The SF public library offers free walking tours all year long at all the major attractions and neighborhoods in the city. Check out http://www.sfcityguides.org/
and then click on schedule.
Tours are about 2 hours and absolutely free. They ask for a donation at the end of the tour. Guides are knowledgeable and personable. There are 6-10 tours offered daily throughout the city and several going on at the same time.
Loads of tour options to choose from.
Fondest memory: I've taken the Nob Hill tour and the Golden Gate Bridge tour.
Both were excellent.
This is a classic San Francisco photo op from Alamo Square, located on Hayes, just east of Divisadero. Alamo Square is a patch of green located at the top of a hill in the heart of the city.
The blend of Victorian houses with modern buildings is one of the striking things about this city.
Walking, walking and some more walking. We had our hiking boots on!
During our hikes through the city we saw a lot of great things, which were either very visual, or just hidden away.
Have a look at this Dungeon Crab, all the way hidden in under a tree. You will miss out on these thing whenever you're exploring the city by car, cable car or else...
As you can read on our "transportation" section we recommended that you must explore San Francisco by footh.
Why is it so great to walk around the city? Well ... have a look at the picture which belongs to this topic. The streets of San Francisco are beautiful. Everywhere you will find something new which will fascinate you. At least it did to us!
If you look carefully you'll see great houses like this... Enjoy!
Favorite thing: San Francisco is a dense metropolis condusive to pedestrians, and the traveller should take avantag of this fact. Walking around allows one to best experience the sights, smells, and people of San Francisco's unique streets and neighbourhoods. And while the city's steep hills may look formidable, trudging up them makes for good excersize- and yields spectacular views. Although below I swear religiously by the city's public transportation, it should only be used when one is tired of walking or needs to reach a location quickly. Don't worry about following predetermined routes to various locations and attractions- get lost. You'll find your way to a major thoroughfare or public transit line eventually. The experiences begat walking around San Francisco will far surpass any one has on a tour bus.
Ghirardelli Square is located at 900 North Point Street between Beach and Larkin Streets at the West end of Fisherman's Wharf, two blocks East of Van Ness Avenue and one block West of the Cable Car turnaround at Beach and Hyde Streets.
The big Ghirardelli sign is 25 feet tall and 125 feet wide.
Shopping, dining, art galleries, walking tours, events, are just some of the entertainment on offer here.
The walking tours are offered on weekends between July and September and are 20 minutes long. They are given by guides who are dressed in traditional Victorian costume to emphasise the history behind Ghirardelli Square.
This is an interesting and informative tour, if nothing else the tour is free plus you receive a free square of Ghirardelli chocolate!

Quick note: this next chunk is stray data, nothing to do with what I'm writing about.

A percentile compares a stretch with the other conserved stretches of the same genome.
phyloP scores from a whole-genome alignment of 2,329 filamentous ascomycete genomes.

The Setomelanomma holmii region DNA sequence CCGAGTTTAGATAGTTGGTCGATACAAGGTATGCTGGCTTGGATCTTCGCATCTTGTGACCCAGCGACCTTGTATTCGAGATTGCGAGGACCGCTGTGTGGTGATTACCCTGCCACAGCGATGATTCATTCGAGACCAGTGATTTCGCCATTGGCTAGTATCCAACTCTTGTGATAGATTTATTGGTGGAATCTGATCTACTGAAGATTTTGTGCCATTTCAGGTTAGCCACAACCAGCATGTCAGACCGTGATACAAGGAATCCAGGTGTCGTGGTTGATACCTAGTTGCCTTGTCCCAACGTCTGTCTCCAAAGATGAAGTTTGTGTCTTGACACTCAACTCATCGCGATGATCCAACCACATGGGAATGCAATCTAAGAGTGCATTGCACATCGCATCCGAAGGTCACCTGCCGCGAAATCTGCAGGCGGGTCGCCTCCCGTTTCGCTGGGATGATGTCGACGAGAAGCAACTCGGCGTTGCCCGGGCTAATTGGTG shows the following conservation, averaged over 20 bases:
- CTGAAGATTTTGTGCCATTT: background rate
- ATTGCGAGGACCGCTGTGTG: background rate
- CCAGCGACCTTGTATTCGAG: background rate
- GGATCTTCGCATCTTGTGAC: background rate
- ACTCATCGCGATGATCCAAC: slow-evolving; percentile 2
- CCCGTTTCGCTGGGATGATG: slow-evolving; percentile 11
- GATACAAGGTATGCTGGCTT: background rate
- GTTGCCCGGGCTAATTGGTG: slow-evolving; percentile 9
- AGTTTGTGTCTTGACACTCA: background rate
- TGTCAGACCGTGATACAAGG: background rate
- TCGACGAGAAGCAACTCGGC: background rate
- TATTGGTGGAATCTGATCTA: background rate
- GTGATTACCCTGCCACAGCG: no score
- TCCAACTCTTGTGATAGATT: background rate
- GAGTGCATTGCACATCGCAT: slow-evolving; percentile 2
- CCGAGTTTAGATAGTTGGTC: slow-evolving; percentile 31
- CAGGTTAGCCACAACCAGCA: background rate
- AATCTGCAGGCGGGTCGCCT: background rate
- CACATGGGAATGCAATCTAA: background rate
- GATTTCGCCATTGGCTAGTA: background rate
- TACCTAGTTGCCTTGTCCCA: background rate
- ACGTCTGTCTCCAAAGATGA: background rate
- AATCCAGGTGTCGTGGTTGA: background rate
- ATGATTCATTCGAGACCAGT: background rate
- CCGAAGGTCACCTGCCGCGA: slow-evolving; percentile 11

Walk across the Golden Gate Bridge, and bring warm clothes (SF can get warm in the daytime, but its almost always chilly at night, and it rains fairly consistently from January - March).
Fondest memory: I used to go to the roof of my building and watch the sunset. The views in every direction from SF are breathtaking - and there's nothing quite like the Pacific Ocean! This was taken from my old roof (if you click on it, you can see the Golden Gate Bridge to the left side, and Mt. Tamalpais on the right side, in the distance). Mt. Tam (as the locals refer to it, perhaps because no one is quite sure how to pronounce 'Tamalpais'?!) is the largest mountain in the immediate area at 2571 feet, along with Mt. Diablo to the east (3849 feet, visible on a clear day from the taller hills around SF, as well as from the Golden Gate bridge). Mt. Tam is sometimes called the Sleeping Lady.
San Francisco is blessed with a great mixture of characters from fabulous cross-dressers to street preachers and those who experience better living through chemistry. You have to just hit the streets, provided you are street savvy enough to do so. This little square of California is truly alive and it just gives you the general feeling that something cool is happening. We met an old woman who told us of an affair she once had with Salvadore Dali. That just doesn't happen every day in other parts of America.
Fondest memory: My husband and I were in a Korean bar and some guy rushed in and offered to sell a wooden figurine of Confucius for $20. My husband, after a few Korean beers, said, " I'll give you $10." The guy agreed and took off quickly, leaving a gorgeous statue carved out of a single piece of hard wood. The bar-owner wrapped it in paper for us and we lugged it back to our friends' apartment. En route, we accidently got off in "The Tenderloin" and in spite of a few scarey moments, we everntually made it back with Confucious in hand. We still have him.
Walk along the water with your significant other and enjoy the crisp, salty air.
Fondest memory: I was on a business trip for a few weeks and my boyfriend came to visit me for a weekend. We walked around the Embarcadero and the Financial District. We got lost in Chinatown which was really interesting because it feels like you're really in another country!
Be prepared to do some walking if you REALLY want to get a feel for the city. Try not to drive; parking is sparse and lot fees are high. To get to those places that you can't walk to, take public transportation, which SF is well equipped with.
Fondest memory: Looking at all the different types of architecture; SF is full oif style and appeal.
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